Wednesday, November 07, 2007

Whither Genius? Whither The Audience?

That Thursday Dude has tweaked and re-posted an earlier entry that I thought was worth my reconsideration as well. It seems TTD is worrying over a particular topic that sits at the bottom of his brainpan the way sand sits in an oyster. He's puzzling over some astutely rendered dichotomies: creative vs. critical, taste vs. genius, and one or two more to boot. His post is a nuanced exploration of character, biology, primal impulses and the assumed role of the critic.

Reading it, my own (post-nasal-drip-clouded) brain swerves in several directions at once (no Hindu monkey, I). My inclination is to think of these classifications as representative of a particular internal tension, rather than warring factions or dichotomies. I love reading criticism, and have whiled away many a pleasant hour in its consumption and production. If it's good criticism it has an aesthetic all its own. But at the end of the day, it's just a quick improvisation off a larger composition that required greater energy and devotion of the artisan. Working with the definitions that TTD supplies, can criticism ever be a work of genius?

(A: Yes. Goddard's maxim is the one to remember.)

I think the more pertinent question is, what's a genius without an audience? The most competent creative types have a shrewd understanding of their audience's expectations; the best authors/singers/auteurs realize, in other words, that they are performers. A performer recognizes boundaries and limitations, imposed from within and without, then works at delivering a surprise.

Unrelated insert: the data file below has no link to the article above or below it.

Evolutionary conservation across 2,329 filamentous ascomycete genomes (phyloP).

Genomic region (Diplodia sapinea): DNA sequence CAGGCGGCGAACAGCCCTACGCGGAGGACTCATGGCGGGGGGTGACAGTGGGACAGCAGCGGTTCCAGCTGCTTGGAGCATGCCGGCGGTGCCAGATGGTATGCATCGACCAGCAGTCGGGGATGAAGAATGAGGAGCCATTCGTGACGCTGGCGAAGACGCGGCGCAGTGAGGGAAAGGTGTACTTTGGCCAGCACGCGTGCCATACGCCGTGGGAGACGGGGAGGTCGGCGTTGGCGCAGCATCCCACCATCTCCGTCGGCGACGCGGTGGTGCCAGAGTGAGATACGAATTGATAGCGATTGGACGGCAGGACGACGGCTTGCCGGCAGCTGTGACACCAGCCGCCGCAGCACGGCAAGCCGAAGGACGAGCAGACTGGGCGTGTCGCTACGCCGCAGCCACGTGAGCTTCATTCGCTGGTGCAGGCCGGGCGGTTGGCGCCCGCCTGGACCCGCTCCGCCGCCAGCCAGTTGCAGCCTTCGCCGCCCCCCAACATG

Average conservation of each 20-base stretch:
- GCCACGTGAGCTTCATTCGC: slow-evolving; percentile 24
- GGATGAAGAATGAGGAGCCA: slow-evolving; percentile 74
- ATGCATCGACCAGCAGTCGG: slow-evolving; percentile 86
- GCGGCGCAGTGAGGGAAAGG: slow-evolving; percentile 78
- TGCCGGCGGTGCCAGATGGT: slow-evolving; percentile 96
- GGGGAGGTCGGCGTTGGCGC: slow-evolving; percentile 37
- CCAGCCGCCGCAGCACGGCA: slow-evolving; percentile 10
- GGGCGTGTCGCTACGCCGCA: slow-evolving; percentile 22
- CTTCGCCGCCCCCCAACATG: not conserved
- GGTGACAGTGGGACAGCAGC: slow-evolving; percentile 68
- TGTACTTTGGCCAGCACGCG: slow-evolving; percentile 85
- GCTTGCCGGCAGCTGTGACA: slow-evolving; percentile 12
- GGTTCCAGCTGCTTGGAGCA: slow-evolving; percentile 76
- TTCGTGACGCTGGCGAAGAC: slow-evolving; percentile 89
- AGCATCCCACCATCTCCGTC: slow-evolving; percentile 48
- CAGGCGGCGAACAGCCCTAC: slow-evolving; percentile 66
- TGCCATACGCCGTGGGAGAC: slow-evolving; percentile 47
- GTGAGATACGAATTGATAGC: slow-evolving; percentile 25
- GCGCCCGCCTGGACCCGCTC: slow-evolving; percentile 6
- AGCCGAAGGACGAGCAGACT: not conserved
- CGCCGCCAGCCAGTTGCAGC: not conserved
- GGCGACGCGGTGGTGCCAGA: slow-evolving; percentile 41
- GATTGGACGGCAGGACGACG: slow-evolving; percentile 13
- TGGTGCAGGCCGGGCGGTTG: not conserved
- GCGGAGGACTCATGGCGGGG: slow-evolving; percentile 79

So who is the greater genius: Franz Kafka or Max Brod? One more dose of this cold medicine, and I believe I may just have the answer for you.


DarkoV said...

I can't comment to the message but I will comment to the streak. Whatever medication you are or are not taking for the fall fatigue, maintain the exact same regimen. Like a batter on a streak, some things just should not be delved into for explanation or cause. Perhaps that does of medicine you are limping toward is a dose best not taken. The journey, after all, sure beats the destination.

Please, continue.

Trent Reimer said...

Yes, just imagine if Einstein had lived out the entire sum of his days in unpublished obscurity. We would never have obtained the atomic bomb or Star Trek.